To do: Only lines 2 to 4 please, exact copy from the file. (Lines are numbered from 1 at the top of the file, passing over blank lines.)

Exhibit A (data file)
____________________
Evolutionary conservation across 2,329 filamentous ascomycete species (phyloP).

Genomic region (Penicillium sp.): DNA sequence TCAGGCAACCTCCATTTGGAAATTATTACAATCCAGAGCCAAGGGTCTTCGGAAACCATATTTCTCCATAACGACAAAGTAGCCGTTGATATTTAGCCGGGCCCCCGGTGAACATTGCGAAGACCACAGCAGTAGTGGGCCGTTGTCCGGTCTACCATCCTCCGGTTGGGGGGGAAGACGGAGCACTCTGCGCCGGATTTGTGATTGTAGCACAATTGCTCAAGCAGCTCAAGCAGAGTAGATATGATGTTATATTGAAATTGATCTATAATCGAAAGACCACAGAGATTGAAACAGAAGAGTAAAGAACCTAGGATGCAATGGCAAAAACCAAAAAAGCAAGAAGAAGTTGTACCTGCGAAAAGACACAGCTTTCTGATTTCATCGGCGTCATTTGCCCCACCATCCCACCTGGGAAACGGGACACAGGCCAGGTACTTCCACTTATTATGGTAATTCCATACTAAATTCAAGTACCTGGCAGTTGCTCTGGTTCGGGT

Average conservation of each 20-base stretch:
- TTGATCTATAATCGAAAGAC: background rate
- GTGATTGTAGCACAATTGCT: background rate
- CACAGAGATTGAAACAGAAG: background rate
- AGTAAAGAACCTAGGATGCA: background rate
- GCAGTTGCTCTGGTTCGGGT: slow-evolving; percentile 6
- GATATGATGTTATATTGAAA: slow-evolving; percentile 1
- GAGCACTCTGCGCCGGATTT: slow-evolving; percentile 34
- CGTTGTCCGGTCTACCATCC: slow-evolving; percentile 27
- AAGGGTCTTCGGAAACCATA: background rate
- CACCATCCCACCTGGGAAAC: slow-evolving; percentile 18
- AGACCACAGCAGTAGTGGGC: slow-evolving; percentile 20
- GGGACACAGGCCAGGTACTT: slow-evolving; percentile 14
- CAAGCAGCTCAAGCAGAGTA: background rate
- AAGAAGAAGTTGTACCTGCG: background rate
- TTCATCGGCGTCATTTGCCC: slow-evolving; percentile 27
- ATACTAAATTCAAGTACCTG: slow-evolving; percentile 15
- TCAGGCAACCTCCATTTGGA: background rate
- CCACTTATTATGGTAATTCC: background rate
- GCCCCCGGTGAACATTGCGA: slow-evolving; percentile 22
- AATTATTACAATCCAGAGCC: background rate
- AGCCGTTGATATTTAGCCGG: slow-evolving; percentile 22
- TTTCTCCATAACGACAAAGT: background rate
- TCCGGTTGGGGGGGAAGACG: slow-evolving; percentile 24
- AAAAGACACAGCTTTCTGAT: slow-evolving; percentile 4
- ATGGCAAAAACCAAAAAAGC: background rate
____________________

Genomic region (Penicillium sp.): DNA sequence TCAGGCAACCTCCATTTGGAAATTATTACAATCCAGAGCCAAGGGTCTTCGGAAACCATATTTCTCCATAACGACAAAGTAGCCGTTGATATTTAGCCGGGCCCCCGGTGAACATTGCGAAGACCACAGCAGTAGTGGGCCGTTGTCCGGTCTACCATCCTCCGGTTGGGGGGGAAGACGGAGCACTCTGCGCCGGATTTGTGATTGTAGCACAATTGCTCAAGCAGCTCAAGCAGAGTAGATATGATGTTATATTGAAATTGATCTATAATCGAAAGACCACAGAGATTGAAACAGAAGAGTAAAGAACCTAGGATGCAATGGCAAAAACCAAAAAAGCAAGAAGAAGTTGTACCTGCGAAAAGACACAGCTTTCTGATTTCATCGGCGTCATTTGCCCCACCATCCCACCTGGGAAACGGGACACAGGCCAGGTACTTCCACTTATTATGGTAATTCCATACTAAATTCAAGTACCTGGCAGTTGCTCTGGTTCGGGT

Average conservation of each 20-base stretch:
- TTGATCTATAATCGAAAGAC: background rate